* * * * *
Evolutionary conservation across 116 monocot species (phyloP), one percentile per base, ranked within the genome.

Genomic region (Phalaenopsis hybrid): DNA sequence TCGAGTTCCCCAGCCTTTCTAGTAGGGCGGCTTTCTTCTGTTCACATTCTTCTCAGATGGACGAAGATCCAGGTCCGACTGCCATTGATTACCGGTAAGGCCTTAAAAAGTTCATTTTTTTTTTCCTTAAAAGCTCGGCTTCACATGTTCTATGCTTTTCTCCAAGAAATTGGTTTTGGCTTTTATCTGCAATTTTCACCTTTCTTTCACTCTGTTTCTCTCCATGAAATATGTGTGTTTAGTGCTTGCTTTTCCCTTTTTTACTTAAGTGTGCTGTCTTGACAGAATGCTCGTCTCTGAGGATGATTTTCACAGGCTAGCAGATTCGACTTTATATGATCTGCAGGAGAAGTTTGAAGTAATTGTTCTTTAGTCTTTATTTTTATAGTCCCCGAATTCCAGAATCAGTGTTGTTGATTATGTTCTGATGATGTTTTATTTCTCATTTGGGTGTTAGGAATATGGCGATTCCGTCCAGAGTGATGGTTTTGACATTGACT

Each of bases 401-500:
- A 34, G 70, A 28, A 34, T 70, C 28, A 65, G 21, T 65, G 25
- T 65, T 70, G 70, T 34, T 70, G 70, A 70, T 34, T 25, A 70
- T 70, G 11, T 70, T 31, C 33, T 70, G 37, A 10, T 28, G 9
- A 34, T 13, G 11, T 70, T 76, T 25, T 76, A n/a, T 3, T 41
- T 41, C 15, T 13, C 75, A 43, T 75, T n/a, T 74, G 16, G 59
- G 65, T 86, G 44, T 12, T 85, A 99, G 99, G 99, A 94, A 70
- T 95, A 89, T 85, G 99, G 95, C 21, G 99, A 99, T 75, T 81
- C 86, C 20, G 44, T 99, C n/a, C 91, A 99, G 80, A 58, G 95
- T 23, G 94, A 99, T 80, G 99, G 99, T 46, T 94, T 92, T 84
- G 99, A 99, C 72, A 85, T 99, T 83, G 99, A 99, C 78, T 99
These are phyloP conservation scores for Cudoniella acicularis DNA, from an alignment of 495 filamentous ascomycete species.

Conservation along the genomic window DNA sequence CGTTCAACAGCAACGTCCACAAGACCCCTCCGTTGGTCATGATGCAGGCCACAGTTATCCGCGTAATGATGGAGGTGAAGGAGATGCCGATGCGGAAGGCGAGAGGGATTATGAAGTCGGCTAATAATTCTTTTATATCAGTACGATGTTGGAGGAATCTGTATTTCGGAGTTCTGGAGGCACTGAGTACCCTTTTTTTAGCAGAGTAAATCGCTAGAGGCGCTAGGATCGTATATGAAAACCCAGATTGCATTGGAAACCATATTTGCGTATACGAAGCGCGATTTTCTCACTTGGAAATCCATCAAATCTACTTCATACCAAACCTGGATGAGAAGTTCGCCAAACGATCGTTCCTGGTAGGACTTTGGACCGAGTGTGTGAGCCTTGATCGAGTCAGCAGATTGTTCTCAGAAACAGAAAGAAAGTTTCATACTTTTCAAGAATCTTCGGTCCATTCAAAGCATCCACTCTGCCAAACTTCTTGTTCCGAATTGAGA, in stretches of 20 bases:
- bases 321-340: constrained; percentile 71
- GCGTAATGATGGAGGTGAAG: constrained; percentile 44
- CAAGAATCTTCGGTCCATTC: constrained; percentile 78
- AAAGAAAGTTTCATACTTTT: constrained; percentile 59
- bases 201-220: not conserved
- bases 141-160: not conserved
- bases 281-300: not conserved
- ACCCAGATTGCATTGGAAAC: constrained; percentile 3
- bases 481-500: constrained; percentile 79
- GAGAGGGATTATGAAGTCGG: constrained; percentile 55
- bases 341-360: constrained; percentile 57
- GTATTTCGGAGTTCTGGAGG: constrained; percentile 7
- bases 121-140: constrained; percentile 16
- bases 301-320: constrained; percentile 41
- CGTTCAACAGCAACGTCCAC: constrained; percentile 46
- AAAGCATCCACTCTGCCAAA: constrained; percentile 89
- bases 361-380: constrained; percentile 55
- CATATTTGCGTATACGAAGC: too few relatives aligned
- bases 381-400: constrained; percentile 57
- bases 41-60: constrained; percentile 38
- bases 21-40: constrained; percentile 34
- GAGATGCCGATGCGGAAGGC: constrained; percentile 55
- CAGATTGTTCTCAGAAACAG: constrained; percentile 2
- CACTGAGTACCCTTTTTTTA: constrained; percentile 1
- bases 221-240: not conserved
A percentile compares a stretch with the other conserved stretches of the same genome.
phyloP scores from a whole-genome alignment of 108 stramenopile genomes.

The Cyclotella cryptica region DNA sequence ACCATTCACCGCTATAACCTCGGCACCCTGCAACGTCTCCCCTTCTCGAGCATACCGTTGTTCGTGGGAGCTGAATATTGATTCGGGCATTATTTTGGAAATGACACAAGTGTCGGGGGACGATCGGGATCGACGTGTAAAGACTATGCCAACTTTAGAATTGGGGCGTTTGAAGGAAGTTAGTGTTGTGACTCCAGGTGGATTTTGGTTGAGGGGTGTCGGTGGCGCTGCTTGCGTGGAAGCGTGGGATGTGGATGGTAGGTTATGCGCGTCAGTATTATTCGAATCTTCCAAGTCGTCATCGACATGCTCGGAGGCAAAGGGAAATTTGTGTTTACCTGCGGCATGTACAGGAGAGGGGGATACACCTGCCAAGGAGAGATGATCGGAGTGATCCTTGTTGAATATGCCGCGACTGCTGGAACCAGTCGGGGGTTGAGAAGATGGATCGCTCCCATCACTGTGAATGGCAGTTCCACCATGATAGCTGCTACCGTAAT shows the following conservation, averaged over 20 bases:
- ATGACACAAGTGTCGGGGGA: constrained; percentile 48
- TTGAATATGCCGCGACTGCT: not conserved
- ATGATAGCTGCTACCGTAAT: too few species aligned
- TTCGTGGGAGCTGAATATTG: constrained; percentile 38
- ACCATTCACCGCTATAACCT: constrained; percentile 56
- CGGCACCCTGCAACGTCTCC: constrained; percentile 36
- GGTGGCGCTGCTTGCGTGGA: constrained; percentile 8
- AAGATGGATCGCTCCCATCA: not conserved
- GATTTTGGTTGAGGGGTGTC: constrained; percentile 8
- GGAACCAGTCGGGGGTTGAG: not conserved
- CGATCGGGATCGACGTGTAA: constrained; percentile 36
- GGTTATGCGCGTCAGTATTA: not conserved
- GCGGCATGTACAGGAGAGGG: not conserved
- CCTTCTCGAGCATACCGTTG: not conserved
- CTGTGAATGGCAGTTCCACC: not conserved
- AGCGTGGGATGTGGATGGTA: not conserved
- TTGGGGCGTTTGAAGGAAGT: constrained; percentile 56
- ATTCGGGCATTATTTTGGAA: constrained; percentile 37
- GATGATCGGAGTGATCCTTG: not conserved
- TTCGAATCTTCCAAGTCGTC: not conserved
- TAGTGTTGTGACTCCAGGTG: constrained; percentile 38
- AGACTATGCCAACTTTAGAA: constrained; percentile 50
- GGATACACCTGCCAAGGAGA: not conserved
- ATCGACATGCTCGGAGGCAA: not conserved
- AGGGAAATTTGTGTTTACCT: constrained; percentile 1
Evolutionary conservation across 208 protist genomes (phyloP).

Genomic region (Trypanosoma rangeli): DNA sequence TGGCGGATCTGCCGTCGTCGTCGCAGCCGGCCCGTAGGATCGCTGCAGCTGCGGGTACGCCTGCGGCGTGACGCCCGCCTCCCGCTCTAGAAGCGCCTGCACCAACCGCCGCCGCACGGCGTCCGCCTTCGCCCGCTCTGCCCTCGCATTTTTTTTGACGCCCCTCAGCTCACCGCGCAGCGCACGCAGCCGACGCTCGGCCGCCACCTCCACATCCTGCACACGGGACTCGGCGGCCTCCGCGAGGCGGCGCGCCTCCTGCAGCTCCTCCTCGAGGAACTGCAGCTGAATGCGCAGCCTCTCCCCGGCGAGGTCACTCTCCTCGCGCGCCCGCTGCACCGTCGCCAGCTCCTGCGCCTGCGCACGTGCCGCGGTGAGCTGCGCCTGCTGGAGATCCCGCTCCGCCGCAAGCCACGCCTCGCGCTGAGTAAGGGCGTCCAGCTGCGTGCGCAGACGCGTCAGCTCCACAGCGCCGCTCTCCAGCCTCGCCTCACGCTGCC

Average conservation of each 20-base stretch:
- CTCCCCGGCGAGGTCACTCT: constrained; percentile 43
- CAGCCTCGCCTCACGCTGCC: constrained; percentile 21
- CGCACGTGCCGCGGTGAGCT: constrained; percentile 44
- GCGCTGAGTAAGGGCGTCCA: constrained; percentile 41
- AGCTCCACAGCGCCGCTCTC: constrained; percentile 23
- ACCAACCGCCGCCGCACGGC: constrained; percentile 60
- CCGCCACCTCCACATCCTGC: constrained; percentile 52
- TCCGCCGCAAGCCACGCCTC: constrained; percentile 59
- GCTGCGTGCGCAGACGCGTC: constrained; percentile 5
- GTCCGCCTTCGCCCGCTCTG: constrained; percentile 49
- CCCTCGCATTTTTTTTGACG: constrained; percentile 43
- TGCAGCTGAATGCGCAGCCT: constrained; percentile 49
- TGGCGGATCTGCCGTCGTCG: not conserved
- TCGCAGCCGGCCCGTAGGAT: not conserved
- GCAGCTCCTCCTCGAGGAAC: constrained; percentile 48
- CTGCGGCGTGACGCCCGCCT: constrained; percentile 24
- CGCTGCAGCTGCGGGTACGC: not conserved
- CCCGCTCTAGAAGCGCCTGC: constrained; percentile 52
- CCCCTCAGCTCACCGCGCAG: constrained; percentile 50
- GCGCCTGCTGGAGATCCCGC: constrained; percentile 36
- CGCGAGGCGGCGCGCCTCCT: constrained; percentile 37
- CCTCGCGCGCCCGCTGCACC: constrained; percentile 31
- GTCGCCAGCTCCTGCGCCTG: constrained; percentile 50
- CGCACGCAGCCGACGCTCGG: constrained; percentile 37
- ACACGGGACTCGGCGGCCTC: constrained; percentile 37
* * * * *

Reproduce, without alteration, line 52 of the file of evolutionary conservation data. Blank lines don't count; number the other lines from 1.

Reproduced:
- GATTTTGGTTGAGGGGTGTC: constrained; percentile 8